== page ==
Ice Cream and Civil Rights: Fosters Sweet Shop on the 1920s Northside

Published January 15, 2014 by Kirsten Delegard

Anthony B. Cassius remembers that the civil rights movement in Minnesota got started over ice cream in a modest North Minneapolis confectionary. In the early 1930s, a man named Herbert Howell, who worked for the African-American newspaper the Spokesman, “got us together and we formed what was known as the Minnesota Club. Clifford Rucker was a prominent man in it. Herbert Howell, Lena Smith, Dr. Brown and myself, there was about eight of us. We met once a month in Fosters Sweet Shop on Sixth and Lyndale. We met in the back and all they wanted us to do if we met there was to buy a dish of ice cream. So we’d meet from about 7:30 at night ’til about 9:00.”

The Minnesota Club protested the screening of “The Birth of the Nation,” the film lionizing the Ku Klux Klan that returned to the Twin Cities in late 1930. They must have discussed the situation of Arthur and Edith Lee, who bought a house at 4600 Columbus Avenue South only to find themselves confronted by a white mob in 1931. Minnesota Club member Lena Olive Smith came to their defense as an attorney and representative of the NAACP, supporting their desire to remain in the all-white neighborhood in the face of death threats. They surely debated the problem of housing and jobs, as African Americans could only find work on the railroads or in the Athletic Club, the Elks Club or the Curtis Hotel in the 1930s. “Seventy-five percent of all the people living in the city of Minneapolis were on relief,” Cassius remembered.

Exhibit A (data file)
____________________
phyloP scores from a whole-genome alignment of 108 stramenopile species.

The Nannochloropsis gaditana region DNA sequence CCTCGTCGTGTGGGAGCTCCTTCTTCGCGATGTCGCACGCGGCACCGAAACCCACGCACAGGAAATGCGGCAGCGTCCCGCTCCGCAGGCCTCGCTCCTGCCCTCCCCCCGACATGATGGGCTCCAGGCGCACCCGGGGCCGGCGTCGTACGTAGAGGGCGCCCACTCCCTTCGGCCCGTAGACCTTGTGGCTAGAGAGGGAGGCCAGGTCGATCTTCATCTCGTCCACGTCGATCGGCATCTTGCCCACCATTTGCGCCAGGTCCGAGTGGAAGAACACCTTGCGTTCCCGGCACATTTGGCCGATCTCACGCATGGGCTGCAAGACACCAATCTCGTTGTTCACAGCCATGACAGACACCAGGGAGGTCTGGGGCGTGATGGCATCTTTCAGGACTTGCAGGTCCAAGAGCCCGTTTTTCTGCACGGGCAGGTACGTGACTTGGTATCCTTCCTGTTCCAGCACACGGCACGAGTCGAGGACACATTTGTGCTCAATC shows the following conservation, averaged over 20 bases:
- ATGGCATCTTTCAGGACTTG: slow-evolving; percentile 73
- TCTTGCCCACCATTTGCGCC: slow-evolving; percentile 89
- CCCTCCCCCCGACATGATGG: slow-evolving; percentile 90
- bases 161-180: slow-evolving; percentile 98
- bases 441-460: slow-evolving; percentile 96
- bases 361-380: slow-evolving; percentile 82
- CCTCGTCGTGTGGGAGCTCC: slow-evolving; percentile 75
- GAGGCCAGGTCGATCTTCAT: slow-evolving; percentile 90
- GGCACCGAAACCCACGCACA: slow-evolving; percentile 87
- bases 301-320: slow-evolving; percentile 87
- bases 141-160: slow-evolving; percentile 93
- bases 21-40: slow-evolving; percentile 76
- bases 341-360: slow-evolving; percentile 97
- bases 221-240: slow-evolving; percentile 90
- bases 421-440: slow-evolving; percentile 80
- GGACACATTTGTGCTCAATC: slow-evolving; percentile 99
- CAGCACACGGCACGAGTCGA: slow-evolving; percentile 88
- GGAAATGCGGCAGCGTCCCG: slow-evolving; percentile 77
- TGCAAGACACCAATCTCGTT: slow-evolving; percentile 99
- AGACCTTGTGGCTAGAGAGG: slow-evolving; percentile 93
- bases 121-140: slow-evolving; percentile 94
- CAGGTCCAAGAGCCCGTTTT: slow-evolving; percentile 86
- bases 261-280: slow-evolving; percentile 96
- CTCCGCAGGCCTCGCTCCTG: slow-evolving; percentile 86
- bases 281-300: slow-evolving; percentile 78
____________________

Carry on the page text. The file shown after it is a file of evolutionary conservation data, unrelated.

After reading a 1982 interview with the civil rights activist, I looked in vain for more information about Fosters Sweet Shop but was unable to locate even a complete address for the establishment that Cassius remembers as hospitable to these early organizing efforts. Then recently, I stumbled across a map drawn by Clarence William Miller, who had immortalized his memories of 1920s North Minneapolis in a detailed diagram that I have excerpted here. Miller wrote an accompanying “lament” that remembered Sixth and Lyndale as a “beautiful and busy intersection” that was the center of African American life in the 1920s. Since African Americans were unwelcome downtown, “the Avenue was their only outlet for enjoyment after six days of hard labor on their jobs in those years. It was said that a Sunday was not a Sunday if you didn’t get to 6th Avenue.”

Look for Foster’s Sweet Shop in the top right quadrant of this map, between the “Jewish Barber Shop” and “Sylvester Oliver and Edie Boyd Pool Hall.” This detail is taken from the larger map, which is in the collection of the Upper Midwest Jewish Historical Society collection at the University of Minnesota. My thanks to archivist Kate Dietrick for digitizing the map and sharing my enthusiasm about its importance for Minneapolis history.



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